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Wisconsin Retirement System (WRS)
Annuitants Hired by Employers
Participating in the WRS
December 2012
Report Highlights
 
Most WRS annuitants
employed by state agencies
worked part-time for
less than one year.
Local governments
and school districts
reported that they hired
annuitants for their
skills and experience.
Statutes provide few
restrictions on annuitants
who return to work.
The Legislature could
consider modifying how
annuitants are able
to return to work.

 

Key Facts
and Findings
From January 2007 through March 2012, UW System and state agencies on Central Payroll hired 2,783 WRS annuitants who had terminated employment from 2007 through 2011.
Most annuitants hired by state agencies worked part-time for less than one year and were paid either the same hourly wage or a lower hourly wage than they had been paid at retirement.
A small number of annuitants hired by state agencies worked for several years after retirement or were paid an hourly wage more than they had been paid at retirement.
School districts and local governments that responded to our survey reported hiring 2,599 annuitants from January 2011 through March 2012.
Statutes allow individuals with good-faith terminations from employment to receive WRS annuities and return to work for employers participating in the WRS.
It can be challenging for ETF to determine that a good-faith termination from employment had not occurred.

More than 1,500 state and local government employers participate in the Wisconsin Retirement System (WRS), which provides post-retirement annuities funded by tax-deferred contributions from employers and employees. Federal law requires annuitants to have had good-faith terminations from employment. To meet this requirement, state law stipulates that on the day individuals terminate employment, they must have no rights to any future employment in any positions eligible to receive WRS benefits, and they must be separated from all WRS-eligible employment for at least 30 calendar days. If these conditions are met, individuals can receive an annuity and work in any position eligible to receive WRS benefits.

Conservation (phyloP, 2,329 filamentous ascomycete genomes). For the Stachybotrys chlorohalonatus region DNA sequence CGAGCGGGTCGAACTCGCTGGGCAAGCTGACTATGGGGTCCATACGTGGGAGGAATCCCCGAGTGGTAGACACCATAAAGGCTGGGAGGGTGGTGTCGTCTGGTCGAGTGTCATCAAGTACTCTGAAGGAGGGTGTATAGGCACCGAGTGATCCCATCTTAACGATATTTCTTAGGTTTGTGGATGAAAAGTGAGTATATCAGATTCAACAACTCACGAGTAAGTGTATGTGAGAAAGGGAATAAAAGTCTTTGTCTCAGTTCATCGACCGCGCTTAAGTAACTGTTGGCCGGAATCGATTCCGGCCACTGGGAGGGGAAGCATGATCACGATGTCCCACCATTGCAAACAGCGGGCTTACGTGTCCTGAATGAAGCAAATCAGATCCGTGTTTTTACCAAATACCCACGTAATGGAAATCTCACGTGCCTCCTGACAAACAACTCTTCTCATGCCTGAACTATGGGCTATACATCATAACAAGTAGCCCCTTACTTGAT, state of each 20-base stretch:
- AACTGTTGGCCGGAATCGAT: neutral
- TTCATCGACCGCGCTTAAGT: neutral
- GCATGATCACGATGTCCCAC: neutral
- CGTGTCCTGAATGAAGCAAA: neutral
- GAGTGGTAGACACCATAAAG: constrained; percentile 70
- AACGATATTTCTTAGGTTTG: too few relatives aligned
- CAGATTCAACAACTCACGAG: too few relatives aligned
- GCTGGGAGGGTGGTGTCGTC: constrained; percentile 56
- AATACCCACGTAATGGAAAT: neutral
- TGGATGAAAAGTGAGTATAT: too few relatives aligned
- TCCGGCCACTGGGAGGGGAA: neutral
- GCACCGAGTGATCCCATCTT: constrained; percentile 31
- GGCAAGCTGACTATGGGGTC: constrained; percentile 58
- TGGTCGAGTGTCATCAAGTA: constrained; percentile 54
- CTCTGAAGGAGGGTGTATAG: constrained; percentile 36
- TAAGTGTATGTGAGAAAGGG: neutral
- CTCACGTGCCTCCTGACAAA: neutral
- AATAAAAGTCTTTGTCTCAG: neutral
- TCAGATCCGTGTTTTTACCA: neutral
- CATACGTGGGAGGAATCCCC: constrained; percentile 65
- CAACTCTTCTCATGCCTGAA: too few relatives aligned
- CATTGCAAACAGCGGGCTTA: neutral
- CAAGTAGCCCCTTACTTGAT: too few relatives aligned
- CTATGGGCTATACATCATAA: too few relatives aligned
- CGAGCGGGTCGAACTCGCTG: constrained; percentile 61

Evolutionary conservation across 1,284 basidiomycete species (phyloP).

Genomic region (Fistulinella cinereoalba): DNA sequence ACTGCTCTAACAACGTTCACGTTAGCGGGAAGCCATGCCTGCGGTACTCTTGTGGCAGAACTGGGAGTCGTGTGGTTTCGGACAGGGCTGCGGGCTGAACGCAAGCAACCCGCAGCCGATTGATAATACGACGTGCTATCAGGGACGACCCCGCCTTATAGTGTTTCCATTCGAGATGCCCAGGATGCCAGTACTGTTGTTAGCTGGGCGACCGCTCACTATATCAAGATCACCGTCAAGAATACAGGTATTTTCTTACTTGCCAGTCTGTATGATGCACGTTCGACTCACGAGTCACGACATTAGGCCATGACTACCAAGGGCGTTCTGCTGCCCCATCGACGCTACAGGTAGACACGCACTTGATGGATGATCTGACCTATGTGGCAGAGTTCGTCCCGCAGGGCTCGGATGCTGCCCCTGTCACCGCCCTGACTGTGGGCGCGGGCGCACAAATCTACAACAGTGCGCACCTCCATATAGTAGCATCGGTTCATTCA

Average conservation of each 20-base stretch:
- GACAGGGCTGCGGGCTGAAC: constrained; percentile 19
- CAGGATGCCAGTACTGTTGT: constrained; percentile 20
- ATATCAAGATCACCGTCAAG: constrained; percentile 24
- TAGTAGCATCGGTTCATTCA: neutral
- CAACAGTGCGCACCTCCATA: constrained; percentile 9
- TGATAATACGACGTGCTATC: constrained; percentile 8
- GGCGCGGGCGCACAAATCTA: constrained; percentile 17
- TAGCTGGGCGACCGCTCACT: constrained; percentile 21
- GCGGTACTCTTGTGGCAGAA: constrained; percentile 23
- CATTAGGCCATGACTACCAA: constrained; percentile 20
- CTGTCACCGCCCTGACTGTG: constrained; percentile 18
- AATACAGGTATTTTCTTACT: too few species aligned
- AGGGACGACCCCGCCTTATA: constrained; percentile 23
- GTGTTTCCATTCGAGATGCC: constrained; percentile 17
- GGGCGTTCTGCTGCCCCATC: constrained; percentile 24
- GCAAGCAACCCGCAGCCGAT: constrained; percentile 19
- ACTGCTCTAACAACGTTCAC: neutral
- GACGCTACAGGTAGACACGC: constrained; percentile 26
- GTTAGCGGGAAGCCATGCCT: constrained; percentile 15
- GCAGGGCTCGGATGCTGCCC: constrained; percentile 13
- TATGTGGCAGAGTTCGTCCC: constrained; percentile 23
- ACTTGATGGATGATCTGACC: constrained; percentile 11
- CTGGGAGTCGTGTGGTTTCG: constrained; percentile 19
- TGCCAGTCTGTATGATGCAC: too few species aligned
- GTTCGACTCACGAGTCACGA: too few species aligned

The Department of Employee Trust Funds (ETF) administers the WRS. It is statutorily responsible for ensuring that the WRS complies with federal law, and it may choose to investigate allegations that good-faith terminations from employment did not occur.

In response to questions about the extent to which WRS-participating employers have hired WRS annuitants, we:

  • determined the number of individuals who terminated employment from January 2007 through December 2011, began receiving WRS annuities, and subsequently returned to work for state agencies through March 2012;
  • surveyed local governments and school districts on the extent to which they hired WRS annuitants from January 2011 through March 2012; and
  • analyzed ETF’s efforts to ensure that good-faith terminations occurred.
Annuitants Hired by State Agencies

Individuals receiving WRS annuities and working in positions eligible to participate in the WRS are commonly referred to as “rehired annuitants.” Because payroll data we obtained do not indicate whether annuitants worked in WRS-eligible positions, not all of the individuals we identified are rehired annuitants. However, to provide the most comprehensive information, we included in our analysis all annuitants we identified as working for state agencies.

From January 2007 through March 2012, the University of Wisconsin (UW) System and state agencies on Central Payroll hired 2,783 WRS annuitants who had terminated employment from 2007 through 2011. UW System and other agencies indicated that they hired annuitants who had particular skills and experience and could fill short-term staffing needs.